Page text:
The growing popularity of hot spots provided in locations ranging from corporate offices to warehouses to airport coffee shops will also drive demand for the camera, says Freck. A hot spot will allow a business traveler with an equipped notebook or personal digital assistant to have high-speed access to the Internet so they can quickly check the security status of an office, store, residence or any other location.

The Falcon PLUS from Trango Systems, San Diego, is a solution that delivers high-resolution, real-time, full-motion video up to seven miles line-of-sight. Operating in the unlicensed 5.8 GHz ISM band, the Falcon Plus offers wireless video performance and a ready-to-install solution for remote pan/tilt/zoom or fixed cameras.

Wireless will continue to offer limitless potential and growth for security professionals. Take the freight industry, for example. According to the U.S. Federal Railroad Administration, six rail employees were killed and 2,207 were injured in rail yard accidents in 2002.

An innovative technology introduced from RailVision Inc., Racine, Wis., in conjunction with March Networks, finds security personnel wearing a virtual wireless monitor as eyewear and using digital video recording to combat safety concerns. RailVision brings together a number of different technologies – remote control locomotives, wearable computers, heads-up video display, wireless networking and e-mail, digital recording and locomotive and tower-mounted cameras. Combining wireless network technology with mobile, wearable and fixed devices, such as cameras, sensors and computer displays, RailVision allows workers in rail yards, seaports, airports, factory complexes and metropolitan transportation facilities to visualize and manage operations throughout large areas despite numerous obstacles, buildings and complex topography.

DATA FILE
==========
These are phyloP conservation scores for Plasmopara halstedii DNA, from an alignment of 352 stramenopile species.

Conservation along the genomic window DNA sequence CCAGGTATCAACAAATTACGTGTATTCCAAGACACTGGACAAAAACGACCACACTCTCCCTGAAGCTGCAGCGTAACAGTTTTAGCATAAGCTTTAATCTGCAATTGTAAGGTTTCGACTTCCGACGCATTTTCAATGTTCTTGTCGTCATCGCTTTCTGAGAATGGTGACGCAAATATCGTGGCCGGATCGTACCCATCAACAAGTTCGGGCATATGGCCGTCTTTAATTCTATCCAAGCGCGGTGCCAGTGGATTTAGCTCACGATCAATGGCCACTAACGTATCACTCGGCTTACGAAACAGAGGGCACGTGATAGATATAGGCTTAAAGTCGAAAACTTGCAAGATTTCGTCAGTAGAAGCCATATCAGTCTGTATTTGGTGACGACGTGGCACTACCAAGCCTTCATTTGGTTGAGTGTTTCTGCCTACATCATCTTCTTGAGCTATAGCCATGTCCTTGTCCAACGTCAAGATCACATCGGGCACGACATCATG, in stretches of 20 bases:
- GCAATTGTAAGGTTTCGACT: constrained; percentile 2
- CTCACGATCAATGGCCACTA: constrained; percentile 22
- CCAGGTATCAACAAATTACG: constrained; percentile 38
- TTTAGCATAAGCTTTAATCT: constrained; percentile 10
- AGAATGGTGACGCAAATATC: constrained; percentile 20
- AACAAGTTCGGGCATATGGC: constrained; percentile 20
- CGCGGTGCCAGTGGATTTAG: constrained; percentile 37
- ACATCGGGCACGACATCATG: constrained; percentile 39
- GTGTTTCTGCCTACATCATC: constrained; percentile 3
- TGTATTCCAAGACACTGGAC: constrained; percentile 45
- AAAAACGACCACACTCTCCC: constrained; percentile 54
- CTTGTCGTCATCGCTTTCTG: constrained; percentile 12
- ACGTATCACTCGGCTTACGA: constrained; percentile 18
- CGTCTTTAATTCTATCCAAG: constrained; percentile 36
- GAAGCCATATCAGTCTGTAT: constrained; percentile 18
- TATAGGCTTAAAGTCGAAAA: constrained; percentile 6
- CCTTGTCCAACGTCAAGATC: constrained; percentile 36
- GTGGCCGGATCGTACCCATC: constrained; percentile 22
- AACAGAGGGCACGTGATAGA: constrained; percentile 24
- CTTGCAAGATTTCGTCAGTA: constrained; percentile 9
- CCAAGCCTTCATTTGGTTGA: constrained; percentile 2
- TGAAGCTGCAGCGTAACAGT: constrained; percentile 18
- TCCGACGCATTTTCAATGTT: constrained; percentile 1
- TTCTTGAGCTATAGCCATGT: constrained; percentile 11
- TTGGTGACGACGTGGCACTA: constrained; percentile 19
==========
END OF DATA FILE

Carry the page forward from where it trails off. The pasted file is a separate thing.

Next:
March Networks’ piece of the puzzle is its 5308 MDVR, which delivers high-quality video capture, storage and retrieval in emergency response vehicles, transit systems and industrial settings.

Controlling Wireless Access

While wireless video steals the limelight somewhat, wireless access control systems are making headway. Many access manufacturers are forging ahead in the wireless landscape and are beginning to offer their wireless products and services.

Lenel Systems Int., Rochester, N.Y. has integrated its OnGuard Total Security Knowledge Management Solution with Wyreless Access peripherals from Recognition Source, St. Charles, Ill. The result is an access control solution that combines the power and reliability of wired access control with all of the benefits of wireless technology. By developing a direct RS-485 interconnect to the Wyreless Access Panel Interface Module (PIM-485-16), the number of PIMs required for a system is reduced by up to a factor of eight.